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Investment strategy
September 19, 2021
2 mins

How will the impending US fiscal drama impact markets?

September 19, 2021
2 mins
David Bailin
Chief Investment Officer and Global Head of Investments
Steven Wieting
Chief Investment Strategist & Chief Economist
SUMMARY

US tax and spending negotiations will deliver plenty of drama in the months ahead from COVID legislation to a debt ceiling vote. The aftermath may create potential winners in specific sectors but is unlikely to see either falling market interest rates or another cyclical surge.


  • The administration and Congressional Democrats have already scaled back the scope of several proposed tax hikes affecting corporate income, capital gains and carried interest, with more changes likely. However, prediction markets place the probability of passage of some form of sweeping tax legislation at 70%.
  • Equities most impacted by potential tax changes have rebounded, perhaps relieved by the absence of a corporate minimum tax in House legislation. Statutory corporate tax rates would rise just 5.5 percentage points after a 14-percentage-point cut at end 2017 (and likely even less on an effective basis). Individual income taxes – including a lower threshold for the top tax rate – carry a larger share of the revenue grab.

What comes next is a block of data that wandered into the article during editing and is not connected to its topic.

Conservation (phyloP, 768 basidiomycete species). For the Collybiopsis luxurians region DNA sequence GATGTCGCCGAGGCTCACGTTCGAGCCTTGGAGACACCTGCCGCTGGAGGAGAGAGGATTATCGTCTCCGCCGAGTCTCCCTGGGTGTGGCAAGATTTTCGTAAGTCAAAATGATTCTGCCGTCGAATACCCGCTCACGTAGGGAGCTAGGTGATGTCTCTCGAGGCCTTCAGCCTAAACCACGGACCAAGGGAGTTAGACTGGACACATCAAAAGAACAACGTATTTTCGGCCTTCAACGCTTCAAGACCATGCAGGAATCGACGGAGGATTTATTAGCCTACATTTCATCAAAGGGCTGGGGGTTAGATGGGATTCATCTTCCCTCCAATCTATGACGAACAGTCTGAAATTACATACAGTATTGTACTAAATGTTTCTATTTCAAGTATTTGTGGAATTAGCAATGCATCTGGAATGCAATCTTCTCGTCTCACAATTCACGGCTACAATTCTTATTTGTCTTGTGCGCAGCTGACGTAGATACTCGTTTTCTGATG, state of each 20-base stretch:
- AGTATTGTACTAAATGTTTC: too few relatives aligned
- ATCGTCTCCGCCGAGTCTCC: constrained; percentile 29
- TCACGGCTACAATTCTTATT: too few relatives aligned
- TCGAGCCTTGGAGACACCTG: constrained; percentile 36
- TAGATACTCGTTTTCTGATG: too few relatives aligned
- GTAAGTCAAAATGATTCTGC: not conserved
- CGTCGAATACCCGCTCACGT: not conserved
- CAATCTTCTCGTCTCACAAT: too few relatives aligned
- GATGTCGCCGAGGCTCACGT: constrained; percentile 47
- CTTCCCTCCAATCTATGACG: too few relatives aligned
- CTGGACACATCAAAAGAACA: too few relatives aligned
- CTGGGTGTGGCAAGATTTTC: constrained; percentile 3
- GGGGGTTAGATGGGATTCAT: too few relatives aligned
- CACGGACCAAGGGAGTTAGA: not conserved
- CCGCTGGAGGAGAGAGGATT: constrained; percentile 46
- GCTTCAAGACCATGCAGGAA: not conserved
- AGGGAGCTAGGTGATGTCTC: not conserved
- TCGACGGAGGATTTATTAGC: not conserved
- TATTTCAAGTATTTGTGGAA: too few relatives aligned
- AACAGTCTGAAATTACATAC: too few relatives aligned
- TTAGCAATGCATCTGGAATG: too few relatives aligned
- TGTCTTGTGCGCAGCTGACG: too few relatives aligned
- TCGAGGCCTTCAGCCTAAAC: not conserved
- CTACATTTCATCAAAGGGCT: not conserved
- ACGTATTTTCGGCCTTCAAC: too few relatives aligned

• Partisan conflict could turn the annual debt ceiling ritual into one of the more troubling episodes. However, unlike 2011, Democrats control both houses of Congress, and could likely pass a debt ceiling increase by folding it into their reconciliation legislation with a simple majority.
  • The proposed gross fiscal expansion of $3.5 trillion over 10 years is modest compared to the nearly $5 trillion in emergency spending measures during the past two years.
  • Of course, government support for the economy will not come “cost free” for investors. Certain industries will see outsized benefits and costs from the redistribution of resources. Higher spending on US infrastructure and alternative energy may reinvigorate the performance of related shares.
  • US equity returns have been rapid year-to-date with the S&P 500 advancing over 20% following a similar gain in 2020. As we discussed last week, the rally has been strongly supported by what is likely to be 45% EPS gain this year. In 14 cases during the past seven decades, US equities fell in years featuring tax increases only once.
  • We would not alter our equity and bond allocations around US tax issues alone. That said, we will watch keenly for further clarity on potential winners and losers from resulting from legislation and other important market drivers.

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